Having watched a sh*tload of old school WWF via the WWE Network this past week, I realized something depressing: Pro wrestling today is terrible and it will never be the same again.
But what else would you expect in this era of soft behavior? Wrestling on TV is only a direct reflection of American culture, which has been watered-down, stripped of its soul and made PG-friendly for everyone to watch. I think I speak for everybody when I say: Bring that TV-14 sh*t back!
I grew up in the glory days when Mick Foley was Mankind, Stone Cold was the Texas rattlesnake and The Rock was the most electrifying man in sports entertainment (wait a second, he still is!). WTF is a CM Punk?
From the late 90s up until 2003, the WWF was must-see TV and one of the biggest attractions on primetime television. That statement could never be said today. The Attitude Era, as it was called, was in every sense a war zone that showcased wrestling at its best.
Was it the incredible intros that got the fans going? Partly. Maybe it was the death-defying recklessness that made it so popular? Of course. But at the end of the day, it was the larger-than-life superstars that made the ridiculous story lines worth watching.
It’s almost impossible to tune into “Raw” or “Smackdown” for more than five minutes today without turning off your TV in pure disgust. I mean, who are these assh*les trying to pass as “superstars,” looking more like they belong on the “Jersey Shore”?
There’s no denying that WWE CEO Vince McMahon is a marketing genius, but it seems like he’s been a little out of touch with his audience lately. He is, after all, the one who brought the company to the top, but now he’s also the one who brought it back to the bottom. Not from a financial standpoint, though — the company’s worth well over $1 billion!
Selling out to conform to what your sponsors want is always a reasonable excuse (I guess), but it does come at cost, and that’s exactly what we’re experiencing with this piece-of-crap television, today. It’s sad to say, but Japan and Mexico are the only places you can go to catch some quality action these days.
Taking the monopoly and consolidating the WWF, WCW and ECW into the WWE seemed like the right move for the sport at the time, but with over a decade elapsed, was it really? Good old American greed is what took over and turned something so distinct and so perfect into yet another generic brand that’s as predictable as… well, yeah, pro wrestling itself.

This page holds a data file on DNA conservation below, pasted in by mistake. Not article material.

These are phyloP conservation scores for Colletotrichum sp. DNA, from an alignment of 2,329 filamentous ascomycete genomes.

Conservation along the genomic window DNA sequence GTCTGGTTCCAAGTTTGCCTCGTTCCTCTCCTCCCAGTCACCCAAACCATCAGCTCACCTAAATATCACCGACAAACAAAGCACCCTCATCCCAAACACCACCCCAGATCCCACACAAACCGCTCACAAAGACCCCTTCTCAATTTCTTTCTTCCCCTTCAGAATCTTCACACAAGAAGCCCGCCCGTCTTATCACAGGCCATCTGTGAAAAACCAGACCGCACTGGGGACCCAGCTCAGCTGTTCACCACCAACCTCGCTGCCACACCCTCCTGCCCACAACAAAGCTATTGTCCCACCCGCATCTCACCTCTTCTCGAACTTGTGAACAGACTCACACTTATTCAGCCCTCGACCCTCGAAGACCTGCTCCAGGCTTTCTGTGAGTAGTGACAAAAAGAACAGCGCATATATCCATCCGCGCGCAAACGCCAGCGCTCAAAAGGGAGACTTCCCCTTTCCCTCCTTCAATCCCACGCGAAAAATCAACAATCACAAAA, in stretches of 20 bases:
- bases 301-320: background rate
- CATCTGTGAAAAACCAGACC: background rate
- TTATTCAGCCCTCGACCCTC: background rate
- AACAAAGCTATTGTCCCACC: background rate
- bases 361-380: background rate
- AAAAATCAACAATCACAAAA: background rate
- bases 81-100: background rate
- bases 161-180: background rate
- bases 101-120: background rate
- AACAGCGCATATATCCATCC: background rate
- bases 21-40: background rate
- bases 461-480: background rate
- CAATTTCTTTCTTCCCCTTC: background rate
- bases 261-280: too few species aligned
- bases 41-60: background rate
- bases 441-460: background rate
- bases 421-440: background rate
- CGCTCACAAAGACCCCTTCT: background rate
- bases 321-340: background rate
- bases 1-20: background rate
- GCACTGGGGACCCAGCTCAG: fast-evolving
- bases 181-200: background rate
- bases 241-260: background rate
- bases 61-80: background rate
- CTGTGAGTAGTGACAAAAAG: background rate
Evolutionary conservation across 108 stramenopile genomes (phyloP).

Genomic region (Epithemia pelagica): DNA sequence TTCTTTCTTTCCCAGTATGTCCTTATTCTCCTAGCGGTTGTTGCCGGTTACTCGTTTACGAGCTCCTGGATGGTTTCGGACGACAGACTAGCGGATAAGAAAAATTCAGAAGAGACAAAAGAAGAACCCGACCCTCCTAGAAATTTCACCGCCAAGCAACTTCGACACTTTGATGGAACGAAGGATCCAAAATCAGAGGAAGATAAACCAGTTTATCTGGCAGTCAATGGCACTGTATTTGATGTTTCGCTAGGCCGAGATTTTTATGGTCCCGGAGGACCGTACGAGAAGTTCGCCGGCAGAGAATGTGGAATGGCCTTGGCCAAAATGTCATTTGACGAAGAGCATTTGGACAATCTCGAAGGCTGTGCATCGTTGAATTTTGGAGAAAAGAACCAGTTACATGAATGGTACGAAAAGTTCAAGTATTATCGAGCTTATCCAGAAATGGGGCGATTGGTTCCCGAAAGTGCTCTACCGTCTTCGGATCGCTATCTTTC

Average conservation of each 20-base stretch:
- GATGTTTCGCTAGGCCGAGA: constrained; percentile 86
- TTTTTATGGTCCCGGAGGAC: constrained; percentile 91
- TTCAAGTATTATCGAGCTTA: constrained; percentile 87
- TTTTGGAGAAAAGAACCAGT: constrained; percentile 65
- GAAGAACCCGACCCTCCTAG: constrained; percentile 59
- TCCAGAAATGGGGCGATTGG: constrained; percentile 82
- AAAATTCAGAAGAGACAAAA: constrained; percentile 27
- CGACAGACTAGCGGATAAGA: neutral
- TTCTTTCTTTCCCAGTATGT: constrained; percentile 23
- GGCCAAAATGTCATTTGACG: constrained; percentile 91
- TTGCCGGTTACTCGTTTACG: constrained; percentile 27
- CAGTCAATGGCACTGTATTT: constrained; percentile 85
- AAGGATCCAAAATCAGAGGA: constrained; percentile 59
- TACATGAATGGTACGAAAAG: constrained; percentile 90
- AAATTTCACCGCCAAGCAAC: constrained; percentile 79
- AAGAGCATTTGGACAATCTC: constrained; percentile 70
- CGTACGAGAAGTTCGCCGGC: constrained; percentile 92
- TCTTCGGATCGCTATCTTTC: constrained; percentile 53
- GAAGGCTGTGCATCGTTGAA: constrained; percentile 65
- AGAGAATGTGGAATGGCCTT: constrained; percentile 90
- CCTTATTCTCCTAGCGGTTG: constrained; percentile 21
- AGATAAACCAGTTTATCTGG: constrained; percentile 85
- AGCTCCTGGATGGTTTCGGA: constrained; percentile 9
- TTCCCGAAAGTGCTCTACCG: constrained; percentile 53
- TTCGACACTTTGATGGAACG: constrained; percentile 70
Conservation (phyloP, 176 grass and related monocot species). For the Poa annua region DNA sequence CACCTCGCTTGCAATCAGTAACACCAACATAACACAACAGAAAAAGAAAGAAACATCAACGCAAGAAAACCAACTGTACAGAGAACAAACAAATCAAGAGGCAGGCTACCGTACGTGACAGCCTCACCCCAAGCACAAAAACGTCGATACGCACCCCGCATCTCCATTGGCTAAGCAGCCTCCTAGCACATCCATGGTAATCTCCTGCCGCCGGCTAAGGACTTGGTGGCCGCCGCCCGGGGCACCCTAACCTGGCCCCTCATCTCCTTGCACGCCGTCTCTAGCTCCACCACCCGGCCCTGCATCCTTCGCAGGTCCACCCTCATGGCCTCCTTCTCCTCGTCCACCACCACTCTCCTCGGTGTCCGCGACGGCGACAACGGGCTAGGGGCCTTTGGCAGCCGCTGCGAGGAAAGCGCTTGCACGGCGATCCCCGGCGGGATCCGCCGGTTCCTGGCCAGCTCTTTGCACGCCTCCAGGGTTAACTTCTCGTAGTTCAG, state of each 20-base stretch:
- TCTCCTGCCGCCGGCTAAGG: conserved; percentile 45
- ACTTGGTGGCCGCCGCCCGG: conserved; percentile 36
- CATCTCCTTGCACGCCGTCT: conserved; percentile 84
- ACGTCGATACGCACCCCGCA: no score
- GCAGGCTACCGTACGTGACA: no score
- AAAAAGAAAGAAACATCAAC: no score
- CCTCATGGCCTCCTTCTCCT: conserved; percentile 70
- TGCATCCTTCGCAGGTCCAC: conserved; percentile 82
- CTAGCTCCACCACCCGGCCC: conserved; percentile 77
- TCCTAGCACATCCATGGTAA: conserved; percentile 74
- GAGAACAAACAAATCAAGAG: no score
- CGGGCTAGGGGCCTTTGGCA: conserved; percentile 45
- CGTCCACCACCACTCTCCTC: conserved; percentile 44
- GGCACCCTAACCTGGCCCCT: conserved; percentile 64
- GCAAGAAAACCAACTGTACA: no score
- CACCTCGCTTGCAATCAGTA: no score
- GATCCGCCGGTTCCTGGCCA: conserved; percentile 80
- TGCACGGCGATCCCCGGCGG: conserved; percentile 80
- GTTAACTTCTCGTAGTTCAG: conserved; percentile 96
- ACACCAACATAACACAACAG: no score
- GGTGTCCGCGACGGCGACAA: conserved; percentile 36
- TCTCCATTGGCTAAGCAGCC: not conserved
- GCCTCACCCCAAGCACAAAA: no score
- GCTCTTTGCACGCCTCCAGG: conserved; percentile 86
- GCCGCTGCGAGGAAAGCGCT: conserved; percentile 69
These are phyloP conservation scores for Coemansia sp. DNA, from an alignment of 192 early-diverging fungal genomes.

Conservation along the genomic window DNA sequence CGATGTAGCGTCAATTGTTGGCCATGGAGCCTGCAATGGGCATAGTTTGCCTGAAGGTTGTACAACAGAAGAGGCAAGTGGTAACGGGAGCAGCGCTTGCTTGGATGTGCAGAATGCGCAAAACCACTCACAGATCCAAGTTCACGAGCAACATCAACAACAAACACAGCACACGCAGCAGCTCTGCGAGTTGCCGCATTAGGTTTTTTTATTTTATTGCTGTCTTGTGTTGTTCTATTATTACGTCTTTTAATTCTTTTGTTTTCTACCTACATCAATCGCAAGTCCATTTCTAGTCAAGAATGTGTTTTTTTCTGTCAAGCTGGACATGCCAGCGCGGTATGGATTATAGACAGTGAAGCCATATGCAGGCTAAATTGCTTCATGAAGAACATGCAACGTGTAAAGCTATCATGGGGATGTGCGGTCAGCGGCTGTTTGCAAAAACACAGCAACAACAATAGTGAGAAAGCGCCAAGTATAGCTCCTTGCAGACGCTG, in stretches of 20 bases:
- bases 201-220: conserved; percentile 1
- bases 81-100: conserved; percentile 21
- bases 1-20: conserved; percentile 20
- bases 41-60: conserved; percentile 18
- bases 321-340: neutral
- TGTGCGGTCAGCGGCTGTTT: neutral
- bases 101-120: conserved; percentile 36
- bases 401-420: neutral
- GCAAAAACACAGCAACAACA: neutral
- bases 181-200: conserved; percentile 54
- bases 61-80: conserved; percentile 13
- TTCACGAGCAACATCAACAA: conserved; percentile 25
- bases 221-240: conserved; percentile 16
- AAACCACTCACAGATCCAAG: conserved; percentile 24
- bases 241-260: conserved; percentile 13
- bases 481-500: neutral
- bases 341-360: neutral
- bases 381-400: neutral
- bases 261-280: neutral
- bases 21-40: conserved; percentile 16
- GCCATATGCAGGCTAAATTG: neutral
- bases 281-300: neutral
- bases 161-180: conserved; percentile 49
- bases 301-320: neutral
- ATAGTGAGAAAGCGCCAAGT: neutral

As a result, the WWE is giving us too much of a damn soap opera rather than the daredevil action that got us all hooked. And that right there is where everything crumbles. How the f*ck do you take away violence from a sport that’s predicated on violence?!
America, and American sports in particular, has gotten soft with an extra emphasis on safety, and that’s understandable. But when you grow up watching guys jumping from ladders onto a stack of tables and being choke-slammed into a bed of tacks, it’s hard to cross over.
Don’t give us a bunch of grown-ass, over-sensitive men, getting emotional on the microphone. Give us some badasses who have that charisma, a pyro-filled intro and devastating finishing moves that will make us want to slap yo’ mama.
The creativity is lacking, and while we don’t foresee pro wrestling going anywhere, neither does the WWE. I mean, why else would they create an entire on-demand channel dedicated to the classic matchups, superstars and pay-per-views to attract more viewers? No one cares about this bullsh*t they have on TV anymore!
The Rock leaving in 2004 to pursue his career in acting was when everything went south. Then, when he came back years later, he was hardly the same. Like many of the other wrestlers who stayed on past the Attitude Era, he was asked to tone it down and be nicer.
But The Rock, I remember, was a prolific sh*t-talker, a borderline racist and never gave a damn. He disrespected everyone, wore Versace shirts and beat the crap out of his own boss. I know he still has it in him, but the show’s producers are holding him back! Oh well, at least we have the WWE Network to relive that every single day.
Photo credit: WWE